AT long last, the 97-year-old Vancouver Stock Exchange appears set to get the cleanup many say it desperately needs.
The British Columbia government last week announced that it would pass new legislation in the spring to clean up the exchange. It will do this by tightening rules and strengthening regulators with new resources to fight fraud.
But James Matkin, author of the government's investigative report on the exchange, isn't fully endorsing the action taken. He calls for further reforms.
Tarnished by a long history of stock swindles and scams that bilked millions from investors, the Vancouver Stock Exchange (VSE) was dubbed the ``scam capital of the world'' by Forbes magazine in 1989. The label stuck. In response, last year, the British Columbia government appointed Mr. Matkin, a respected lawyer, to delve into the mess and recommend changes.
Matkin's January report was a blockbuster, suggesting a total overhaul of the exchange and its regulator, the British Columbia Securities Commission. His key recommendation: Convert the toothless BCSC into a hard-biting regulator like the United States Securities and Exchange Commission. ``We strongly agree with Mr. Matkin that the abuses in the system cannot continue,'' said Finance Minister Elizabeth Cull, at an Oct. 6 press conference announcing the reforms. ``We need renewed public confidence in the VSE and in securities regulation in B.C.''
Changes Ms. Cull announced include:
* Giving the BCSC more independence. It will have its own budget and will enact its own legally binding regulations, making it the first securities commission in Canada with that ability.
* Raising the number of BCSC commissioners from nine to 11, allowing the current chairman to focus on policy and planning.
* Enabling investors to file class-action law suits to recoup losses due to misleading press releases, other false disclosures, or manipulations.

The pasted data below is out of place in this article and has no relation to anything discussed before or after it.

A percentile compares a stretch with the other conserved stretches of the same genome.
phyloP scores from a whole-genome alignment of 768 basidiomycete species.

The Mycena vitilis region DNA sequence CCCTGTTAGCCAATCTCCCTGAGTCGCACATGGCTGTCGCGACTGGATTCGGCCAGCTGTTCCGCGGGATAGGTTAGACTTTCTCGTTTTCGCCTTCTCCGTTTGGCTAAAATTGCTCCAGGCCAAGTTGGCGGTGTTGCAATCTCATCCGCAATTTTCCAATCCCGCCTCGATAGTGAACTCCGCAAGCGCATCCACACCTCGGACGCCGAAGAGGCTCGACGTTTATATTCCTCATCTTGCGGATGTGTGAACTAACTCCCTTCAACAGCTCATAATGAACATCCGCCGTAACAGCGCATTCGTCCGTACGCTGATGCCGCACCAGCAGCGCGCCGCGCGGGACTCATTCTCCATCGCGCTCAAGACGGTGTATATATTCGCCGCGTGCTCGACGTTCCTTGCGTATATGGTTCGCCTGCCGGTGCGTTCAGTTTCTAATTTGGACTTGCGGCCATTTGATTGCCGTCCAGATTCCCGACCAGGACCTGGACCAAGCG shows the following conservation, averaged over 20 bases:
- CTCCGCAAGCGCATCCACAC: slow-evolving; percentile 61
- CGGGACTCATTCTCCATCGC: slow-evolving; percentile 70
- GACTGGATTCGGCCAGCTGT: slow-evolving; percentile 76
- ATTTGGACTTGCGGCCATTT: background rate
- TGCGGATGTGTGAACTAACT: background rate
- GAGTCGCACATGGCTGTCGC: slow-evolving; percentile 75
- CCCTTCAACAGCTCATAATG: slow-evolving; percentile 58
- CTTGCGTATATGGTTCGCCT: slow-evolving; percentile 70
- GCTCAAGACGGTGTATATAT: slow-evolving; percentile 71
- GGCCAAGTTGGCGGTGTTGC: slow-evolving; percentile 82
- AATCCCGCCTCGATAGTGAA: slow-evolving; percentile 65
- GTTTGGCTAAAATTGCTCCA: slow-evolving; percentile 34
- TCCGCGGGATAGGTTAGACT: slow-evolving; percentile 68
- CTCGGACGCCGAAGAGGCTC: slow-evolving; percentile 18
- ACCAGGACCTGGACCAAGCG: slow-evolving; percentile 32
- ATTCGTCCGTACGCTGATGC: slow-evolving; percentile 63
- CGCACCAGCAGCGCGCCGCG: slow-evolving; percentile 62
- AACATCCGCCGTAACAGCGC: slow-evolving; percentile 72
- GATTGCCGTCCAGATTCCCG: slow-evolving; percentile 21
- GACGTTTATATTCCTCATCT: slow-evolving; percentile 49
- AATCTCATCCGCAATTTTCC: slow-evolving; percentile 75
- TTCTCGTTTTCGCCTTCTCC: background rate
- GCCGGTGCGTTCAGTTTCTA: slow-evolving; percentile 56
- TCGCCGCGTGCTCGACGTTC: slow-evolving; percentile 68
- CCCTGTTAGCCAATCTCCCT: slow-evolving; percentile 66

* Requiring detailed ``prospectus level'' information of reverse takeovers, a maneuver in which shares of an inactive company are aquired and operations restarted, usually in an area unrelated to its prior activity.
* Making brokers guarantee that they have conducted ``due diligence'' with regard to the reverse takeovers they are promoting.
* Creating a new securities fraud office in the Ministry of the Attorney General and adding officers to the Royal Canadian Mounted Police's Vancouver-based market-manipulation group.
* Boosting the number of non-security-industry members on the VSE board to one-third of the total.
Stock exchange officials across Canada hailed the action. VSE Chairman Ross Sherwood told the Financial Post that ``the beefing up of the commission is terrific.''
But longtime critics of VSE practices say the reforms do not go far enough, in part because they do not get rid of BCSC regulators who have proven ineffectual. The BCSC, for example, has not been able to convict a single person for stock fraud since 1986.
The reforms target stock promoters, a group many blame for the most flagrant abuses. Ironically, Murray Pezim, a well-known and flamboyant promoter, says the government reforms do not go far enough. ``There was too much talk and they came up with measures that were not very meaningful,'' Mr. Pezim told the Canadian Press.
While the government's reform proposals fell well short of Matkin's recommendations, he joined Cull in endorsing them at the press conference. Later, in a phone interview with the Monitor, Matkin called the government initiative a ``good first step'' at reform but hopefully not the last.
``The government went far enough in stage one,'' he said, ``but they have yet to go to stage two to change the people involved [in enforcement at the BCSC] and bring in more rigorous and effective representatives.''
Matkin said his January report identified a structural and systemic problem the government has addressed. But he was critical of the ``culture and the people problem'' that he said will persist and undermine the reforms if further changes are not made.
``I'm optimistic that they will take the next step, but I'm cautious about fully endorsing the plan until they do so,'' Matkin said. ``The restructuring will enable reform to occur, but only if they take the next step and find the right people to perform the regulatory function.''